A Meeting of Minds

MU Faculty Collaborate on Intermedia Performance
Carolina Heredia and Katina Bitsicas

Assistant Professor of Music Composition Carolina Heredia and Assistant Professor of Digital Storytelling Katina Bitsicas first collaborated on a piece commissioned by a Rhode Island-based music ensemble, and plan to continue working together.

Jordan Yount
News Source: 
College of Arts & Science
Digital Storytelling

Argentinian composer Carolina Heredia’s work explores the merging of music and visuals, and her current research is invested in the production of interactive audiovisual works. This semester, the assistant professor of music composition launched a new course called Intermedia, which focuses on creating collaborative, interdisciplinary works featuring poetry, music, video, and other elements. While searching for collaborators on campus, Heredia says several colleagues suggested she contact Katina Bitsicas, an assistant professor of digital storytelling.

“It started with me asking her if she had any students who would be interested in my class, and we ended up making plans to work together for the next two years,” Heredia says. “My research as a postdoc was in intermedia chamber opera, much of it conveyed by visuals, so Katina and I are in the initial steps of collaborating on that.”

The Beginning of a Beautiful Friendship

In the meantime, Heredia had a commission with a Rhode Island-based music ensemble, Verdant Vibes, for a 10-minute piece to premier at Brown University and the University of Rhode Island, and then take the production on tour for a year. Heredia asked Bitsicas if she would like to provide visual accompaniments to the piece, and she agreed to help out.

“I was trying to compose a piece to convey some of my experiences as an immigrant, coming from a country with a very contrasting set of social rules and ways of communicating,” Heredia says.

She says it was a coincidence that the dancer Verdant Vibes called for the collaboration, Gisela Creus, was an immigrant from Spain who brought her own experiences to the piece.

dancer Gisela Creus

“I’ve written a lot about the experience of the immigrant because it’s an inescapable sensation of otherness that I have confronted, perhaps daily, for the nine years that I have lived in the United States,” Heredia says. “I pursued my graduate studies here, I found a dream job here, and I’m married to an American citizen, so I’m currently indefinitely based in the United States by choice. But that process of adaptation is very hard, and you feel it almost every day. I realized it makes sense that it filters into my art so often.”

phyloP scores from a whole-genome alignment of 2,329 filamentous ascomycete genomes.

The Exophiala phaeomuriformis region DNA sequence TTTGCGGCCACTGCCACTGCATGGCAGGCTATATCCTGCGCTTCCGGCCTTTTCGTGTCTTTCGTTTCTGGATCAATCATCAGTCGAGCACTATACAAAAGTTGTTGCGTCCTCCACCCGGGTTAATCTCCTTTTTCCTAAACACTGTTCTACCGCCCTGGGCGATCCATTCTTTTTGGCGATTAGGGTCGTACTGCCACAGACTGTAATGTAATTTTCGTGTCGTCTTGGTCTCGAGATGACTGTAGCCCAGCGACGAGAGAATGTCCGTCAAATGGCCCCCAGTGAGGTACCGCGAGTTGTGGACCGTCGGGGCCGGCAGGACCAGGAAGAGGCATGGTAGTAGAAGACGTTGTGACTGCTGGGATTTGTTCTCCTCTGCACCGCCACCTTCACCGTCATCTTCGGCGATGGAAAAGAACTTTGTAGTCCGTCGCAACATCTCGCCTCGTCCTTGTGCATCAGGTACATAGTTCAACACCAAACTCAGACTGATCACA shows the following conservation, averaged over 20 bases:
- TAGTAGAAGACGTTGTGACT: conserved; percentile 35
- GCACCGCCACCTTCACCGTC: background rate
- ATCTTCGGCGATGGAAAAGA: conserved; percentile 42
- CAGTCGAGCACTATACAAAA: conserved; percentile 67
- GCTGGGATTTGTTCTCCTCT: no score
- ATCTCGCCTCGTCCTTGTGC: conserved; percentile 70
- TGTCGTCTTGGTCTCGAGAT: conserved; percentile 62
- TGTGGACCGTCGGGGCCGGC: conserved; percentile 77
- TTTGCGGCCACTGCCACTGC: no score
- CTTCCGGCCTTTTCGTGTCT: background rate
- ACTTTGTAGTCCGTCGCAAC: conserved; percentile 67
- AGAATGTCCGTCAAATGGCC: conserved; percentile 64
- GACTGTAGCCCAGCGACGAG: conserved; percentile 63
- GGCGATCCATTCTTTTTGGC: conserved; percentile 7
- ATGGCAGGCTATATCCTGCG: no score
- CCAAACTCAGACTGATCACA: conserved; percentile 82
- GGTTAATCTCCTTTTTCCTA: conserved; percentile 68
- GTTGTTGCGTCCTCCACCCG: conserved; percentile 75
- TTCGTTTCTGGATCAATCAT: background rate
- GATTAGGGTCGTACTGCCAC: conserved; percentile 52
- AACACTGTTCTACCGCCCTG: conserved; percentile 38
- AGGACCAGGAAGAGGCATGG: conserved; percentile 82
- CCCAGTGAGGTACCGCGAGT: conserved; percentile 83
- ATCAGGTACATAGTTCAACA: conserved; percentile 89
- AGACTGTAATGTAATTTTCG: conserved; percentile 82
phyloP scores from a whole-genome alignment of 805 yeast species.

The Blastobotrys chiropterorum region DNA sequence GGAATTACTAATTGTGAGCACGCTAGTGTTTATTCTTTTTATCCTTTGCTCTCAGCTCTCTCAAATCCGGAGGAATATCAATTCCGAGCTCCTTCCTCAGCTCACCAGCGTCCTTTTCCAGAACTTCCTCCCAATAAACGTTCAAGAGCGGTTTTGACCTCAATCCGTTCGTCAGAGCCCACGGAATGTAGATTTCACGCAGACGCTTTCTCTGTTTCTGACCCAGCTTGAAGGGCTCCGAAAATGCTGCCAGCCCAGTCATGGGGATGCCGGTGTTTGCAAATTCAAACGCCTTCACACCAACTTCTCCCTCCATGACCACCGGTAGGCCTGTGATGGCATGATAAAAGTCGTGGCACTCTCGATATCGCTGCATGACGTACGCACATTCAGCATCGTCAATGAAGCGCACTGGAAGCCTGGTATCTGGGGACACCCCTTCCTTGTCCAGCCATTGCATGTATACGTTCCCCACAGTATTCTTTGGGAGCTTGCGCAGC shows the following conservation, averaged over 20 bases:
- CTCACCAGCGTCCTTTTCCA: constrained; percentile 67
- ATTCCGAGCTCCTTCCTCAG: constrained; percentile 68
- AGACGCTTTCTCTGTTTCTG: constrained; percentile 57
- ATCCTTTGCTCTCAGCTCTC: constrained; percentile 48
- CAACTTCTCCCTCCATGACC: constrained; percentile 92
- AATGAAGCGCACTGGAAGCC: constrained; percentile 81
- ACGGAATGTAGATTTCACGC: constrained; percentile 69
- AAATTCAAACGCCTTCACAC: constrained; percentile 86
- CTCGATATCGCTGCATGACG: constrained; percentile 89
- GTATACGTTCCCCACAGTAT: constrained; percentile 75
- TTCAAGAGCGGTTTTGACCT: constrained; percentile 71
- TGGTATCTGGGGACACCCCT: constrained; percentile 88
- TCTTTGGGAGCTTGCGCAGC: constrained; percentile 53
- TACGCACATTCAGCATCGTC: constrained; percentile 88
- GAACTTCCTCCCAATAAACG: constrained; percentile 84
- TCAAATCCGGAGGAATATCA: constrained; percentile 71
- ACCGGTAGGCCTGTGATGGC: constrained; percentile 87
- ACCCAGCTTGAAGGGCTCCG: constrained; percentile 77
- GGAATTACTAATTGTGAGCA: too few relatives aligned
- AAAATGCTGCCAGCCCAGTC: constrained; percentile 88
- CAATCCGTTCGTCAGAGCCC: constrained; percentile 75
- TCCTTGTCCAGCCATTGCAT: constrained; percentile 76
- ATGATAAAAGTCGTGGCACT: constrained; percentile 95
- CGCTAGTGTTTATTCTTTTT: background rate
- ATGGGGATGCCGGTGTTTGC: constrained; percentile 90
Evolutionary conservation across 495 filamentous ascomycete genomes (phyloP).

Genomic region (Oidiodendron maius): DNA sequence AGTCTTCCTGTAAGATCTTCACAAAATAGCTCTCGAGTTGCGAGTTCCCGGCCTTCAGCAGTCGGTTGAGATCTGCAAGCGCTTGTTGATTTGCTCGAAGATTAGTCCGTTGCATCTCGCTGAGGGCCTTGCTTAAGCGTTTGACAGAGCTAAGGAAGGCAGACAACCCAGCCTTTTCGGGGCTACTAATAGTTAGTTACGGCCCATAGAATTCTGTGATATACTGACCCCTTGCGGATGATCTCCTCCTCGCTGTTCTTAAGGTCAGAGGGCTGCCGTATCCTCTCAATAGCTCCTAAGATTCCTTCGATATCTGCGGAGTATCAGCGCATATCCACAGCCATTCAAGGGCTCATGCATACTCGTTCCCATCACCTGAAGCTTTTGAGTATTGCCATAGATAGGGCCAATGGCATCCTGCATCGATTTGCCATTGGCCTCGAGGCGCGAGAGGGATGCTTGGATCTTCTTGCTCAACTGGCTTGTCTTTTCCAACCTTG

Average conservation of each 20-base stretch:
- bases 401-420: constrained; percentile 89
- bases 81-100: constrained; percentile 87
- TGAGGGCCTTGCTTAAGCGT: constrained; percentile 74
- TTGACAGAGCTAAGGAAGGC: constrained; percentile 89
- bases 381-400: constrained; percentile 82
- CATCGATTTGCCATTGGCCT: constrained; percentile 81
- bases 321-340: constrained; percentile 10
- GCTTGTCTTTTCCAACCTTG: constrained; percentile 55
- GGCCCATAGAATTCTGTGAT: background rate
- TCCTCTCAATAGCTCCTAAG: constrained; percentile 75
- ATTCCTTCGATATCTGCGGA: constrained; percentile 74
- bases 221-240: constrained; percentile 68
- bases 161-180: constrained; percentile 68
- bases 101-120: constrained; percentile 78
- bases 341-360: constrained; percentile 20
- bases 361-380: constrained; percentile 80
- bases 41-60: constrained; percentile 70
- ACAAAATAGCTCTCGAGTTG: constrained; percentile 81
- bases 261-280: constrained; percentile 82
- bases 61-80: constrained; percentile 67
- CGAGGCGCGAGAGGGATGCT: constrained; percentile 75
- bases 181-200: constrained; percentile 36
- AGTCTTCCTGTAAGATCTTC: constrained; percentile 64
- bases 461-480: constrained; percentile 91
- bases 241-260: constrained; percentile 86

Expanding the Artistic Palette

Bitsicas says she helped to broaden the conceptual framework of the piece.

“The first movement is called ‘Nostalgia,’ so it harkens back to the place that Carolina came from, but also nostalgia as far as childhood and memory in general,” Bitsicas says. “In the video part, I used my own childhood videos of myself when I was a little dancer. They are distorted and flipped and reversed and overlaid, but you can still see the sense of gesture and the movement of the child dancing.”

Bitsicas says the piece starts out slowly and builds to a crescendo, with a kind of release at the end. The second movement, ‘Ecstasy,’ also begins slowly and builds to a cacophonous conclusion.

“It’s like the intensity of emotion that Carolina describes, and that was reflected in the dancer and the way she was moving, almost frantically at the end, then there is that release where she curls up in a meditative or sleeping collapse,” Bitsicas says. She says she has done a lot of work in video installation and multi-channel video installation, but this was the first time she has worked with live video, which was new and a bit stressful.

“I felt like I was a performer of video, and it was cool to combine both of those worlds and do something I’ve never done before,” Bitsicas says. “I programmed the keys of my keyboard to go to the music or to make video cuts, so my computer became an instrument, which was great to experience.”

Bitsicas computer

They both say the next step is creating a version of the production that can tour, which may include a holographic performance of Creus’s dance routine, and also creating a version that would be more like a fixed art installation.

“The cool thing about this project is Carolina comes from a musical background, and I come from the art world, and since this is a collaboration, we see this as something that can exist in both worlds,” Bitsicas says.

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